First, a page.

Based on the GPS coordinates of the media, Google will map Street View images on its base map.
Street View offers more than street panoramas and locations. Using optical character recognition (OCR), Google can 'read' things like traffic signs, traffic signals and business names.
These additional readings are processed and converted into navigational and navigational data that Maps can incorporate into its database. If the street name has changed since the last time the photo was taken, a recent Street View photo will detect this. This is also (in part) the way Google builds a huge database of its local business details.
Another class of Google Maps is its satellite view - satellite view. This is a close collaboration with Google Earth, combining high-resolution images of the planet captured by satellites.
These images are cross-checked with other data layers, such as Street View as well as data sent by outside agencies. This helps Maps capture geological changes, new or changed buildings, etc.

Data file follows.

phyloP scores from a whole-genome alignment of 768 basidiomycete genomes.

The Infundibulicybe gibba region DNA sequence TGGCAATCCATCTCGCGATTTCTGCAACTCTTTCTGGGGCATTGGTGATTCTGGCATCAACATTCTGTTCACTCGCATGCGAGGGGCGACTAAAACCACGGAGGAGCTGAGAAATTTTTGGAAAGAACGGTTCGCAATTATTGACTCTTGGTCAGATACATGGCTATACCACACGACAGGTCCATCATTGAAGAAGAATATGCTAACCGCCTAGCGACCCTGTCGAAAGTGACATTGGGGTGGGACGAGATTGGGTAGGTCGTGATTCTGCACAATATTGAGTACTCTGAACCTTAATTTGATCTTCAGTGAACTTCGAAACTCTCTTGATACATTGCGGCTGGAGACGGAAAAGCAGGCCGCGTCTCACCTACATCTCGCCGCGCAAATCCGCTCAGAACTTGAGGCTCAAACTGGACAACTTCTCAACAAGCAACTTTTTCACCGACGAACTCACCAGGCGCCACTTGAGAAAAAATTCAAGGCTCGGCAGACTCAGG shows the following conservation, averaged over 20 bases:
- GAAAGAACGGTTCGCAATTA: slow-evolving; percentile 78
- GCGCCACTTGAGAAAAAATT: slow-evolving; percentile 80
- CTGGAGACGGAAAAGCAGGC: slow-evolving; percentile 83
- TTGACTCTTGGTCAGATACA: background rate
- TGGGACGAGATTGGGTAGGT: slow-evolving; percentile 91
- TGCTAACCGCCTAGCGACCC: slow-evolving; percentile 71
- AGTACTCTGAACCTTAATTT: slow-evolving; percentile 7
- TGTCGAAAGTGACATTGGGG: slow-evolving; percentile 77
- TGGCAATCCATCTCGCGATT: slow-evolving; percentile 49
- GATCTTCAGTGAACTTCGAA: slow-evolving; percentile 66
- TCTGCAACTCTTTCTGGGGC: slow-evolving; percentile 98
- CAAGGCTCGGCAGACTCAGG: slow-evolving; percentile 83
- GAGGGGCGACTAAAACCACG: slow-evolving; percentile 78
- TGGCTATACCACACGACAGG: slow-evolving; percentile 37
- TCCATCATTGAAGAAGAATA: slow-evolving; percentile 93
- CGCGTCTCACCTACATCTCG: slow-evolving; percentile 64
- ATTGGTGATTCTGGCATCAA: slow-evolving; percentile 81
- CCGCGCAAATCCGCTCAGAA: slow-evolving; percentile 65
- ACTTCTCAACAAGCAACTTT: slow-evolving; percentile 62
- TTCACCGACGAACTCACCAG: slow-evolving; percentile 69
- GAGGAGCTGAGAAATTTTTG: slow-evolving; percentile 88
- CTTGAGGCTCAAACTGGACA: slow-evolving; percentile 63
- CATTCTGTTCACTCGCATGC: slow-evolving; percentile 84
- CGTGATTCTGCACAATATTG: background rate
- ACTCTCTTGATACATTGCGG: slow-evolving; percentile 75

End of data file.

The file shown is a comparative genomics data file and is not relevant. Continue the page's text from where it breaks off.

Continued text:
There is not much accurate information about how Google uses mobile location services to keep Maps up to date, but it is clear that positioning plays a huge role.
That's right. If Google has access to location data collected by your smartphone, you are part of Google's community activity to improve and expand Maps.
Your location data can be used for things like real-time traffic updates, estimated current traffic speeds and route directions. If a crowded route suddenly has no traffic, Maps will assume a navigation and adjust directions accordingly.
Google also uses this data to estimate when businesses will be busy. It does this by placing traffic tabs in each individual building. This is probably a bit scary, but there is still another attempt to bring that offline information online.
Local Guides (Local guide)
Just like the editorial team, Google also has millions of local guides. Local Guides is a feature similar to Foursquare and Google's attempt to collect a more subjective data layer to integrate into its base map.
When you are in Google Maps, visit My Contributions and you can search for different locations in your area. By leaving a review, answering some questions and submitting photos, you can contribute to this additional data layer.
Knowledge at this local level helps Maps know things like a cafe, a hotel with parking or a restaurant with options for vegetarians. Contributors can earn rewards such as increasing storage capacity on Google Drive.
Making data becomes meaningful
As you can see, the amount of data collected by Google is huge - and we don't even know some service integrations, such as Google's business listing.
These data layers, when processed, will give us access to all information found on Google Maps. But what really does all this data mean?